Anybody with US$ 22 million to spare can become the proud owner of Lebanon, a 420k sq ft island, located in Nakheel’s The World Islands. This comes complete with chalets, a swimming pool, two beaches and a restaurant. Currently owned by an Indian businessman, it has been on the market since the beginning of the year. Although other islands are up for sale, this would be one of the few which has been developed.
This week, Azizi announced the launch of Fawad Azizi Residence – the developer’s third project in Dubai Healthcare City. At a US$ 93 million cost, it will comprise 396 units (201 studios, 165 1 B/R and 30 2 B/R) following the other two projects Aliyah Residences and Farhad Azizi Residence, with 346 and 634 apartments respectively.
Meraas has signed an agreement with Caesars that will see the Las Vegas-based operator manage two properties on Bluewaters Island. The two – an upscale 178-key “Caesars Palace” property and another with 301 rooms – will open in Q4 and will be the first Caesars’ branded hotels in the Gulf. Caesars Entertainment – which operates 39k hotel rooms and 53 properties in five countries – organises over 10k live entertainment show, some of which will find their way to Dubai.
Having secured funding, and expanded its workforce by 28.6% to 9k, Emaar Properties’ Indian entity will complete all of its 10k delayed residential units by the end of 2019. Over the past two years, it has finished more than 5k properties.
The Museum of Illusions is set to open on 12 September in Al Seef, near the Dubai Creek. The first such museum opened in Zagreb in 2015 and the Dubai entree will be the sixth branch to open since then; it will house eighty visual and sensory exhibits, including a Vortex Tunnel, which tricks visitors to think that the ground is moving, and Ames Room, where guests shrink or grow, depending on their position.
Dubai Airport Freezone Authority posted an 8.0% hike in H1 profits, driven by revenue increases in both government services (31%) and licensing – 10%. Over that period, there was a 43% rise in leasable area, including 63% and 29% increases in warehouse and office space respectively; the number of registered companies was 15% higher. DAFZA’s first project outside of its airport location, its Industrial Park, has an 82% occupancy rate.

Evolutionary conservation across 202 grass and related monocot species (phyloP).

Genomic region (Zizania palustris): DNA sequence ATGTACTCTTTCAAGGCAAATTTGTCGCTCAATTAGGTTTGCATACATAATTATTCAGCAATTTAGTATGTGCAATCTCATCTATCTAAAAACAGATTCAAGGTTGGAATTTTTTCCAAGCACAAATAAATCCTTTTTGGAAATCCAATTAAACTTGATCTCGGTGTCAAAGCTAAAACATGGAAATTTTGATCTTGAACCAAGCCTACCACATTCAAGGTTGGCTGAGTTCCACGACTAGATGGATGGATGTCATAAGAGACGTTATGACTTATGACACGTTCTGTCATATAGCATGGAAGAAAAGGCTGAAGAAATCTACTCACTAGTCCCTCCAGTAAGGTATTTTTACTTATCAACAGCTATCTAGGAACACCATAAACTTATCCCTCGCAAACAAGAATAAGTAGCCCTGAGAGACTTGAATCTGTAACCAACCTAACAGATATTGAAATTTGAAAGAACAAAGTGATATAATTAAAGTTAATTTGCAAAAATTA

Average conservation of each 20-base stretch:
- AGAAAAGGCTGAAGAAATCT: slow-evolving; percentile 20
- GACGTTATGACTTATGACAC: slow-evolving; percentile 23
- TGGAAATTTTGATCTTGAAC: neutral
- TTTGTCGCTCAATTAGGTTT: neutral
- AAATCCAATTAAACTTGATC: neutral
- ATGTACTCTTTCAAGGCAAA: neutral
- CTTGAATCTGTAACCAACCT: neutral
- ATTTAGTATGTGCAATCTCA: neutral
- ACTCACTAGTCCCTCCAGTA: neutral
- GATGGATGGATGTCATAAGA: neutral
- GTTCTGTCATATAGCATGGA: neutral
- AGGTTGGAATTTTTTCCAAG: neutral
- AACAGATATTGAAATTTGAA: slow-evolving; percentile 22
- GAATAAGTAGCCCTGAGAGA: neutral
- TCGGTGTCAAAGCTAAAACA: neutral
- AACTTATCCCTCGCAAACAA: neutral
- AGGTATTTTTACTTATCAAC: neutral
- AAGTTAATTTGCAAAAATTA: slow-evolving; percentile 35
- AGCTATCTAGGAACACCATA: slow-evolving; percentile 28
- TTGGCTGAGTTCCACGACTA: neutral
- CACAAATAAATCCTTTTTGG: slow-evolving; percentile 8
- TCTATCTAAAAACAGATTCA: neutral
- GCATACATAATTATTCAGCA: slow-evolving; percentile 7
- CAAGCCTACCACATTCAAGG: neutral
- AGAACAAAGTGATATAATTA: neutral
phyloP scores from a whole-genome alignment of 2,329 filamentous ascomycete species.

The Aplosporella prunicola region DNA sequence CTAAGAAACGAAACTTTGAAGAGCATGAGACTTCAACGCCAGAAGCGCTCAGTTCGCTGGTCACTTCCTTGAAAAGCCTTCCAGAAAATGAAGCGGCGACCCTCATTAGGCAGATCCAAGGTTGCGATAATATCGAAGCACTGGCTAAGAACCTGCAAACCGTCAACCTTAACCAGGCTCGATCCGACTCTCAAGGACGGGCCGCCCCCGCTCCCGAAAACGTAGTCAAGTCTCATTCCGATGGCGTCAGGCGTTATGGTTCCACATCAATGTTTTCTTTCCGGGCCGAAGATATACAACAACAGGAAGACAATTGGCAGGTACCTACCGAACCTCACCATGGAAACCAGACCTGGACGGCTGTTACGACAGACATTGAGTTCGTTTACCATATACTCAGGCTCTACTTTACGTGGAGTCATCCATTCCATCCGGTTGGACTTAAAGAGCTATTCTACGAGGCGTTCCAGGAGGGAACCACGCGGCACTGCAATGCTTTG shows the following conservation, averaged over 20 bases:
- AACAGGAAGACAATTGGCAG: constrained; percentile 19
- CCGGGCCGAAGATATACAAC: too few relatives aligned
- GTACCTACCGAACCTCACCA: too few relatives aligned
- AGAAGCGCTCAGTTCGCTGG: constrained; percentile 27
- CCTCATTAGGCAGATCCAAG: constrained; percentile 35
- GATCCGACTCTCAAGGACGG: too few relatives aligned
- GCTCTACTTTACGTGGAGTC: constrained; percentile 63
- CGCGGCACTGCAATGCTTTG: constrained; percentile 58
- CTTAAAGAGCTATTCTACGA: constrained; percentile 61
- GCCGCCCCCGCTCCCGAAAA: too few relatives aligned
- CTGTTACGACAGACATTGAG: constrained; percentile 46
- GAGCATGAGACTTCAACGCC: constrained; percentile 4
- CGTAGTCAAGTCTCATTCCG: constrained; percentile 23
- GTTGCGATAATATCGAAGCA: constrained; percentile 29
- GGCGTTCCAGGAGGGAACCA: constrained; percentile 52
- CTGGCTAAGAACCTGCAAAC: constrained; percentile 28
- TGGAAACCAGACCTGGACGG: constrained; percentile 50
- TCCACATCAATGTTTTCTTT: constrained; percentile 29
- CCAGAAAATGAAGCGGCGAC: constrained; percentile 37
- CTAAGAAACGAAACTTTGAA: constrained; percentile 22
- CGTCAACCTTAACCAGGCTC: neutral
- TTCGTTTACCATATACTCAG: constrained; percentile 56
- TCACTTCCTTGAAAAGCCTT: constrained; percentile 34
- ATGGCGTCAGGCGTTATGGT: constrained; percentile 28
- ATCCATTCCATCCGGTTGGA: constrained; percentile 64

As part of its strategy to provide easily accessible, personalised services to all its customers, du is to open nine retail outlets in the country. The Dubai-based telecoms operator is to employ fifty staff to service the centres.
Local petrol prices are set to rise as from Saturday, 01 September. Special 95 will be US$ 0.0054 higher (0.07%) at US$ 0.706 per litre, with diesel marginally higher at US$ 0.719.
A significant milestone is in the offing for Dubai International, as sometime later this year it will welcome its number 1 billionth visitor. The airport recorded its second busiest-ever month in July with 8.2 million passengers – 1.8% higher than a year earlier; YTD traffic, at 51.9 million, is up 1.6%. Cargo volumes, totalling 223k tonnes, were 4.8% higher but YTD figures of 1.49 million tonnes came in 1.6% lower.
A new report by PayPal and Ipsos sees UAE online spending to top US$ 9.8 billion by the end of the year. It appears that cross-border shopping has grown by 14.7% to US$ 3.4 billion, over the past two years, and is set to expand even quicker, as the number of users has increased from 33% to 61% over the past twelve months. The US, India and China accounted for 53% of most popular cross-border shopping destinations – accounting for 22%, 16% and 15% of the total.
With the main aim of facilitating the sharing of information on financial sector innovation, an agreement has been signed by Dubai Financial Services Authority and the Monetary Authority of Singapore. This will see the referral of innovative FinTech companies between both authorities. The DFSA and MAS also agreed to work on projects including on the application of blockchain and digital/mobile payments.
Majid Al Futtaim, who introduced Ski Dubai, an indoor resort with 22.5k sq mt of indoor ski area, to the world in 2005, is set to operate the Wintastar Shanghai indoor ski park. The project, which expects 3.2 million annual visitors when it opens in 2022, is a JV between Shanghai Lujiazui Development (Group) Company, Wintastar Holdings, a subsidiary of KOP, and Shanghai Harbour City Development (Group) Co. With a gross floor area of 227k sq mt, including a 90k sq mt alpine-themed ski and snow park, it will be the largest in the world and will have three slopes, including one to Olympic standards.
In December 2016, 7 Days shut down and this week it is Dubai-based weekly tabloid newspaper Xpress. The paper, published by Gulf News, will still continue as an on-line newspaper and there will be no staff layoffs. This is another indicator that print news media belongs to another era.
Fitch Ratings expect UAE’s fiscal surplus to grow at 3.2% this year on the back of rising energy prices, and by 3.8% in 2019. Because of government measures to boost the country’s economy, public spending will head in the same direction which will inevitably cut into the expanded oil revenue. The government will also be seeking to grow other non-oil revenue streams and has already introduced VAT; however, there is a fine balancing act to ensure that the economy retains its competitiveness on the global stage.